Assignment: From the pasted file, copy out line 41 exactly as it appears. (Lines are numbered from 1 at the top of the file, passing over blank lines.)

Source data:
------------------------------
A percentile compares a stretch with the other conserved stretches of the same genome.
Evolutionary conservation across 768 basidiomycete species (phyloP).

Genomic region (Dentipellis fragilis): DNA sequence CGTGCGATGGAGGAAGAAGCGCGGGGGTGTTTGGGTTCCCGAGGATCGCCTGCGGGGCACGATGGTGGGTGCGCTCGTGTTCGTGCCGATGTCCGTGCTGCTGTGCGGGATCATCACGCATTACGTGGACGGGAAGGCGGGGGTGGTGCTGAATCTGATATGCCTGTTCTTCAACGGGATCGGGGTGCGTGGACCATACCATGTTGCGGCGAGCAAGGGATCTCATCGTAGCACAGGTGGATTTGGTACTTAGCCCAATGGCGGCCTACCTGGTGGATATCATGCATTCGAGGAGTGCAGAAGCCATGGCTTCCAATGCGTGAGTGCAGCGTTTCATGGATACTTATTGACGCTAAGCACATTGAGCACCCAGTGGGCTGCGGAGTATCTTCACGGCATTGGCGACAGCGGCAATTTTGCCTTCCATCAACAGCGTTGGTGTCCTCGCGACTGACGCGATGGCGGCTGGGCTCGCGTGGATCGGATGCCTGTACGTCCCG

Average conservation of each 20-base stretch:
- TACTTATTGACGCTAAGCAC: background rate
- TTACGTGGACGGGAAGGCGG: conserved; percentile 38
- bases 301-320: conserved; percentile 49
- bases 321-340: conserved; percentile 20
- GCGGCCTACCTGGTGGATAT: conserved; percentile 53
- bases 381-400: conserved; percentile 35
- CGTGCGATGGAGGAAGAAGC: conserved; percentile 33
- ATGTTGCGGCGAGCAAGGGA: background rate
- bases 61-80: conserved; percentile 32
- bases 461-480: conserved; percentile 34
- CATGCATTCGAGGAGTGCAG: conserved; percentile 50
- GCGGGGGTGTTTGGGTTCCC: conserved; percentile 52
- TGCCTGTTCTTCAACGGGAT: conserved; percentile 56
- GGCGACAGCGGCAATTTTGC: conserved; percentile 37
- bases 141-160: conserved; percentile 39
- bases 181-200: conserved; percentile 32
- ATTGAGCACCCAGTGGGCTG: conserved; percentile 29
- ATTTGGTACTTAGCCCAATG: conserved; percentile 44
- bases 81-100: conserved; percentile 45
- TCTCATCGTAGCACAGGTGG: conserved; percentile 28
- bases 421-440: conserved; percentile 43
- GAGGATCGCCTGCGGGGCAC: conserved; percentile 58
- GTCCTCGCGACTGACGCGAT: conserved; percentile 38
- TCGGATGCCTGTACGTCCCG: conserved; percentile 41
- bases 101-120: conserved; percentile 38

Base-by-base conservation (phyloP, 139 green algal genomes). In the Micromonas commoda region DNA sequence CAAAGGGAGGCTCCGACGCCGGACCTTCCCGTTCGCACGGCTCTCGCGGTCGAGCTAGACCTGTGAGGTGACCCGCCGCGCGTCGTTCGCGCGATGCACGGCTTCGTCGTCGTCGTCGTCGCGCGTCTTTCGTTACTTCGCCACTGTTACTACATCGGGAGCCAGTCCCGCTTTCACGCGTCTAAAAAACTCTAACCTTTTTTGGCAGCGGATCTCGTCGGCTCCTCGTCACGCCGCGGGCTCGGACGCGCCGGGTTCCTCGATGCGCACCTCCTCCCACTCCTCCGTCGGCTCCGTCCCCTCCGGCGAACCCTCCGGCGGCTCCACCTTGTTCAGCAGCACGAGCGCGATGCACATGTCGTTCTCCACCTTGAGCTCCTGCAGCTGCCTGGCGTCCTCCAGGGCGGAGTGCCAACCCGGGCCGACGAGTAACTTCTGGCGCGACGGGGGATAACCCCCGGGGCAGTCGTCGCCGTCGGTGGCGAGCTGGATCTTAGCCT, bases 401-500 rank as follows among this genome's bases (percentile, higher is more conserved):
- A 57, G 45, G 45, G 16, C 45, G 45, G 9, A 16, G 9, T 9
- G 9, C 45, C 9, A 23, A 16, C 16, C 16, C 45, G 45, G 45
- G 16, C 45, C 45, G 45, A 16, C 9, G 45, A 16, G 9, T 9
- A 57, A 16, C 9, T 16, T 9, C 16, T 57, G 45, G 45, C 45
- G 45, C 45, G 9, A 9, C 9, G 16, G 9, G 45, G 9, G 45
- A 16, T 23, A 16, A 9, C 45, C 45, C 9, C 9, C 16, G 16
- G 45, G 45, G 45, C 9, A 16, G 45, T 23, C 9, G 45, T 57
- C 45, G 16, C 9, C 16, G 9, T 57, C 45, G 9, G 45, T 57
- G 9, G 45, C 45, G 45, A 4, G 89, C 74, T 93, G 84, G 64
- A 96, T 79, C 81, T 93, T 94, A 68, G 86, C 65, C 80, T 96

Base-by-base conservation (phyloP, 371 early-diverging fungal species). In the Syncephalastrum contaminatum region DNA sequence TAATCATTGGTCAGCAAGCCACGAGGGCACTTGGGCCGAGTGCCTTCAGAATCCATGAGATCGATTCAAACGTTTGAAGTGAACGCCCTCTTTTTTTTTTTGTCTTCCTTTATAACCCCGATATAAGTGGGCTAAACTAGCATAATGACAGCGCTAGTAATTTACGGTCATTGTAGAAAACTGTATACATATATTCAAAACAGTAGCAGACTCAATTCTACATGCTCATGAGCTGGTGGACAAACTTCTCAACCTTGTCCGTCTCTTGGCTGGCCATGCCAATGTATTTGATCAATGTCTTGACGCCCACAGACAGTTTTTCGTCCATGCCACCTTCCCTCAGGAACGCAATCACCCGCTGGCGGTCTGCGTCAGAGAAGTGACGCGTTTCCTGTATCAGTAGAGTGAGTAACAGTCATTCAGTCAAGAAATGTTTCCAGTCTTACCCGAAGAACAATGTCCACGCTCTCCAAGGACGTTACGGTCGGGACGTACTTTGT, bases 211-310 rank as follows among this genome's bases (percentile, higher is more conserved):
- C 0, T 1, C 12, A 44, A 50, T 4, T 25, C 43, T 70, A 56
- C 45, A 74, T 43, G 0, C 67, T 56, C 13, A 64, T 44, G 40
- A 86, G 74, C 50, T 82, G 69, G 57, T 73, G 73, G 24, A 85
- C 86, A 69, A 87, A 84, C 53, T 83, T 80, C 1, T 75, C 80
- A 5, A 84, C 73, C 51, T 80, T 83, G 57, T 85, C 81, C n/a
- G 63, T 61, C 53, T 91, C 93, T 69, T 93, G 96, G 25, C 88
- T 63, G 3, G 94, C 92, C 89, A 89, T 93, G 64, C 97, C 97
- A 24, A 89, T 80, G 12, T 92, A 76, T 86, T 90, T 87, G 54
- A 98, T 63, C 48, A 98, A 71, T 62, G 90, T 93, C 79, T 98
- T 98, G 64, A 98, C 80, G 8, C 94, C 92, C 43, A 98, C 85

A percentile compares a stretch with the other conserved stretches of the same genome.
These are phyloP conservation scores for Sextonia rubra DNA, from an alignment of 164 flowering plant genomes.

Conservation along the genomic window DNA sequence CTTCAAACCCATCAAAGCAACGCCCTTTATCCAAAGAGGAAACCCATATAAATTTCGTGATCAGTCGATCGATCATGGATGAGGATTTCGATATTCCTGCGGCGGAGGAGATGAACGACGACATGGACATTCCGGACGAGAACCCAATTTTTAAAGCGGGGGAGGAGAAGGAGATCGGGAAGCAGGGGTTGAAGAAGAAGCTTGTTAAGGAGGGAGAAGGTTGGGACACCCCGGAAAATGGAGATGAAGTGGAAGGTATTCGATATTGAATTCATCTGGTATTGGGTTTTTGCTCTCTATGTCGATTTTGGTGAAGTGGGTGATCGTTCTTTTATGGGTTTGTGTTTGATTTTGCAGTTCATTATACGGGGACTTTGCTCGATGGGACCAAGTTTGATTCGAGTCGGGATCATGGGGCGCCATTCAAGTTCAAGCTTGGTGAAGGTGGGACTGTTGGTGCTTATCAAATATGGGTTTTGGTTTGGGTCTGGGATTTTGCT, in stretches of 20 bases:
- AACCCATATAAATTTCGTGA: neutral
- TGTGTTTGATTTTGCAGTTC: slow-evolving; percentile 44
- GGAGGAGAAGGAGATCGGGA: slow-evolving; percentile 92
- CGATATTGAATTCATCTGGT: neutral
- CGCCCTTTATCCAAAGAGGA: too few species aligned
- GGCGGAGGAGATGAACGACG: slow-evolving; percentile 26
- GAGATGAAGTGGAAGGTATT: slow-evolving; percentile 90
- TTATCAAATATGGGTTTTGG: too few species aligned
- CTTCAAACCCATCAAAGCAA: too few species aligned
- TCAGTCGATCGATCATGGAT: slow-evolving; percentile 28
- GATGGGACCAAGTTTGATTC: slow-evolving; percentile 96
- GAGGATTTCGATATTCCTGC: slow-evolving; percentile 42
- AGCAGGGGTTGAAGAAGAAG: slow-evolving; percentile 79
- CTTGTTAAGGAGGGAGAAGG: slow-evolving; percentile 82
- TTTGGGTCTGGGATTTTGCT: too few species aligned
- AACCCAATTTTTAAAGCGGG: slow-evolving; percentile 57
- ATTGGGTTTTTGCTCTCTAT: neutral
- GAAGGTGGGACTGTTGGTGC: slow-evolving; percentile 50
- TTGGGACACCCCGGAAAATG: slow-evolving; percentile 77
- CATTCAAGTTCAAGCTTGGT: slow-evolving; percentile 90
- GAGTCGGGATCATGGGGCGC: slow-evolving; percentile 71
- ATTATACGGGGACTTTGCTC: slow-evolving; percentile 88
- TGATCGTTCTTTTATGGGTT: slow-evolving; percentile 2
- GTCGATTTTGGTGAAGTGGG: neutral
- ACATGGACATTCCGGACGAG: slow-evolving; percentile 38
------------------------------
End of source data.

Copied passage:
Base-by-base conservation (phyloP, 371 early-diverging fungal species). In the Syncephalastrum contaminatum region DNA sequence TAATCATTGGTCAGCAAGCCACGAGGGCACTTGGGCCGAGTGCCTTCAGAATCCATGAGATCGATTCAAACGTTTGAAGTGAACGCCCTCTTTTTTTTTTTGTCTTCCTTTATAACCCCGATATAAGTGGGCTAAACTAGCATAATGACAGCGCTAGTAATTTACGGTCATTGTAGAAAACTGTATACATATATTCAAAACAGTAGCAGACTCAATTCTACATGCTCATGAGCTGGTGGACAAACTTCTCAACCTTGTCCGTCTCTTGGCTGGCCATGCCAATGTATTTGATCAATGTCTTGACGCCCACAGACAGTTTTTCGTCCATGCCACCTTCCCTCAGGAACGCAATCACCCGCTGGCGGTCTGCGTCAGAGAAGTGACGCGTTTCCTGTATCAGTAGAGTGAGTAACAGTCATTCAGTCAAGAAATGTTTCCAGTCTTACCCGAAGAACAATGTCCACGCTCTCCAAGGACGTTACGGTCGGGACGTACTTTGT, bases 211-310 rank as follows among this genome's bases (percentile, higher is more conserved):